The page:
Be­ing in con­trol of your fu­ture home and the money avail­able means you have the op­por­tu­nity to cre­ate some truly breath­tak­ing re­sults that you’re un­likely to find in a de­vel­oper house. Win­dows are an es­sen­tial com­po­nent, but in­cor­po­rat­ing fully glazed walls and frame­less cor­ners means you take some­thing func­tional and turn it into an out-of-the-or­di­nary fea­ture. There’s a host of other ways to bring stand­out de­sign de­tails into your new home – state­ment cladding, clever ar­ti­fi­cial light­ing, dou­ble­height spa­ces, can­tilevered lev­els, grand front doors... the po­ten­tial is end­less! Look at other projects and chat to the pro­fes­sion­als about what’s pos­si­ble for your bud­get.

9 Re­duce clut­ter

A big prob­lem with mass-pro­duced hous­ing is the lack of stor­age, as de­vel­op­ers squeeze as many rooms into as small a space as pos­si­ble. It’s easy to un­der­es­ti­mate how many pos­ses­sions you need to store away, so think care­fully about how much room you need – is yours the kind of house­hold that has a full garage, for in­stance? Plan­ning your stor­age at the de­sign stage will en­sure you have enough to tuck clut­ter out of sight. Built-in so­lu­tions can ex­tend the full height of walls, which is a great way to cre­ate a fo­cal fea­ture and max­imise avail­able space.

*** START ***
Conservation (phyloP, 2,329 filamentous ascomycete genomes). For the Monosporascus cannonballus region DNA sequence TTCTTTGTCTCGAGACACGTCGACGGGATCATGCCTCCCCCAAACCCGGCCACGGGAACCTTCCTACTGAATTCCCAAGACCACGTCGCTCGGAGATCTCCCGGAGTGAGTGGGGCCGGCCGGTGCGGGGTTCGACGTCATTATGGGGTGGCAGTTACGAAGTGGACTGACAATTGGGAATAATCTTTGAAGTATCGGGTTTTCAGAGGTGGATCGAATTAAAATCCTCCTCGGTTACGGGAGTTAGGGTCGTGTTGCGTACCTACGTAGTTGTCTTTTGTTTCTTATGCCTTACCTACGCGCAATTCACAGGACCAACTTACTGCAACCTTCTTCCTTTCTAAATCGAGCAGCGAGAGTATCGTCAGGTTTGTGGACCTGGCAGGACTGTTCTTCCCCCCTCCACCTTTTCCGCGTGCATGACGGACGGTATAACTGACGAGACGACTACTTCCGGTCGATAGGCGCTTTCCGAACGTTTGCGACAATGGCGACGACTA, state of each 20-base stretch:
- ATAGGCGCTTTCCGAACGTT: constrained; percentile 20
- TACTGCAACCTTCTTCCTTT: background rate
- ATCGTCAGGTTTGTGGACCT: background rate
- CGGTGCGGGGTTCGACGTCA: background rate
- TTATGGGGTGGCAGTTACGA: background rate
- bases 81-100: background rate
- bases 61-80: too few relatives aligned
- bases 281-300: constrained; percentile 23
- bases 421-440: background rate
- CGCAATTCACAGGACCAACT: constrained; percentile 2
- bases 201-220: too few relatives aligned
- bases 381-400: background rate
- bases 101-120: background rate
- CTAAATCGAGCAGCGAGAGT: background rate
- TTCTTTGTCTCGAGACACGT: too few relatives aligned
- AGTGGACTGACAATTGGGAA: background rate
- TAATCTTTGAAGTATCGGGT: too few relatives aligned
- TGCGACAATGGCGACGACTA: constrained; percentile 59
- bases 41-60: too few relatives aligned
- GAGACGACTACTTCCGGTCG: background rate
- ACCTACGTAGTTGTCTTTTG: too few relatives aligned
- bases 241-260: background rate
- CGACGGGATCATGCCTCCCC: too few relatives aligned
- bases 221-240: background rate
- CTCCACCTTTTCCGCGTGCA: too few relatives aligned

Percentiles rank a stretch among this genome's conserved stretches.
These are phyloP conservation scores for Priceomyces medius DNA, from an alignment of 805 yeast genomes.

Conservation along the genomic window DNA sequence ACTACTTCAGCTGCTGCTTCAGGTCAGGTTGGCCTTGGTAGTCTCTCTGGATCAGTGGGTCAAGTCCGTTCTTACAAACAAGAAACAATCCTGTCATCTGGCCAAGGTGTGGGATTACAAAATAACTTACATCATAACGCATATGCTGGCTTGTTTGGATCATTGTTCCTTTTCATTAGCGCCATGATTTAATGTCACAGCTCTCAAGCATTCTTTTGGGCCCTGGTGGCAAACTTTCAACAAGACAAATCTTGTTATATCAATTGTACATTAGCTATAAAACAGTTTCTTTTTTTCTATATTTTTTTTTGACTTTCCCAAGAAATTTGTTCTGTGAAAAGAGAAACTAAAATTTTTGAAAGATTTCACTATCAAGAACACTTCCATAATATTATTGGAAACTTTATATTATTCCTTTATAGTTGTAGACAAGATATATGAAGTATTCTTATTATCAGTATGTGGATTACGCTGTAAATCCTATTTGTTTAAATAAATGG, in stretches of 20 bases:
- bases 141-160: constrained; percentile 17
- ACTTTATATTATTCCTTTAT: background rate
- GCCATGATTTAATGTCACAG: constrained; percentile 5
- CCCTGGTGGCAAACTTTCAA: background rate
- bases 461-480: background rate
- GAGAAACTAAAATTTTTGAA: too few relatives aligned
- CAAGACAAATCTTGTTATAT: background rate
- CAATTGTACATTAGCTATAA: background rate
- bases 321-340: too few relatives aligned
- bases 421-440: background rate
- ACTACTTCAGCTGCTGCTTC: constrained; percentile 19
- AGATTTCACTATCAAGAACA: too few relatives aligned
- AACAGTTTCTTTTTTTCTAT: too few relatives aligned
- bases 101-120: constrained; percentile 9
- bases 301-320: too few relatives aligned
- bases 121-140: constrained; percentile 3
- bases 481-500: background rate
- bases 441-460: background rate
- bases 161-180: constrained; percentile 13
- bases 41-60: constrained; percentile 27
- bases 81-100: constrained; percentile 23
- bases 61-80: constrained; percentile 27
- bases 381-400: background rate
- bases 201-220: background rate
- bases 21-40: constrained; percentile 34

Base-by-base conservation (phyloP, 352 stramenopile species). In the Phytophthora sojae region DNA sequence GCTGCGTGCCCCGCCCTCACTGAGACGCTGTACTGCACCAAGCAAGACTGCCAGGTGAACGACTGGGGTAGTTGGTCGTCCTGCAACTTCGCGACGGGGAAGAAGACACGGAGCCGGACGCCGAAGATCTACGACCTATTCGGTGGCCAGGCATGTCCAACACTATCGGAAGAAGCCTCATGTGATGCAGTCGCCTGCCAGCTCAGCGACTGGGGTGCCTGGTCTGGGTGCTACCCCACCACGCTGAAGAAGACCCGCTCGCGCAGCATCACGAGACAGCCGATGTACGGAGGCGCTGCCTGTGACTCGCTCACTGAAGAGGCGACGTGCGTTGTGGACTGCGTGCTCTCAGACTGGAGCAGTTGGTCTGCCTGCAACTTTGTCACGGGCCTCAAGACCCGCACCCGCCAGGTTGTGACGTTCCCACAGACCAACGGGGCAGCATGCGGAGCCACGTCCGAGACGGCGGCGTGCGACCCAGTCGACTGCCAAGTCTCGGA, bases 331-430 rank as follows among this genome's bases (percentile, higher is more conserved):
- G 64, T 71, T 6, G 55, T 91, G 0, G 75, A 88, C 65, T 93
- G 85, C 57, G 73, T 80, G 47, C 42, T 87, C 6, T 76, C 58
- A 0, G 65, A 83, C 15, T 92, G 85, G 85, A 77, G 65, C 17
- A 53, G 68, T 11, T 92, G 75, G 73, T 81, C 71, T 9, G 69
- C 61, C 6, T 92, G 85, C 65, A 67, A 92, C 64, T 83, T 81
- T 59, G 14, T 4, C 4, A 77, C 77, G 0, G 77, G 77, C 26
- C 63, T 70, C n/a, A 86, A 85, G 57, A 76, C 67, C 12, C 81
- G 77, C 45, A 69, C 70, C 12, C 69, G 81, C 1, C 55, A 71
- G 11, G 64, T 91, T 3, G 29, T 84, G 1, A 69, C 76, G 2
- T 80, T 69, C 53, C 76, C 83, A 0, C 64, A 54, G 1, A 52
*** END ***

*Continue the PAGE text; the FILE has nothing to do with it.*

You’ll also be able to plan for sock­ets early on to en­sure you don’t have ca­bles run­ning the span of rooms, so it’s worth think­ing where your TV, free­stand­ing lights etc will be po­si­tioned when cre­at­ing the floor­plan.

10 Fu­ture proof

It’s in­evitable that ev­ery house­hold’s needs change as time goes on. So if you’re plan­ning to live in your self build home for decades to come, the lay­out needs flex­i­bil­ity built-in to en­sure it can evolve with you.

For ex­am­ple, a down­stairs WC, cloak­room and large study next to each other could be trans­formed into a wet­room and bed­room if stairs be­come an is­sue in the fu­ture. Wider than stan­dard doors will al­low for wheel­chair move­ment and per­haps what is a cup­board for now is cor­rectly po­si­tioned to cater for a lift at a later date, with the floor joists above pre-trimmed al­ready just in case.

You could go as far as putting ser­vices in place for a fu­ture ex­ten­sion or cre­at­ing an at­tic space that’s ready to con­vert if needed – these things mean your home will def­i­nitely be able to adapt with you and en­able you to get the most value out of your pro­ject.

Top & in­set:This new oak frame house by Oak­wrights (www. oak­ in­cludes ex­pan­sive glaz­ing at the back to cre­ate a strong con­nec­tion with its sur­round­ings, with more of a tra­di­tional ap­pear­ance from the streetscene

Above: Pack­age home spe­cial­ist Baufritz (www. takes an ac­tive ap­proach to cre­at­ing healthy pre­man­u­fac­tured build­ings by us­ing nat­u­ral prod­ucts and non-chem­i­cally treated build­ing ma­te­ri­als

Above: This three­storey self build home fea­tures a wow fac­tor large win­dow at the front, which fills the en­trance hall­way and stair­case with nat­u­ral light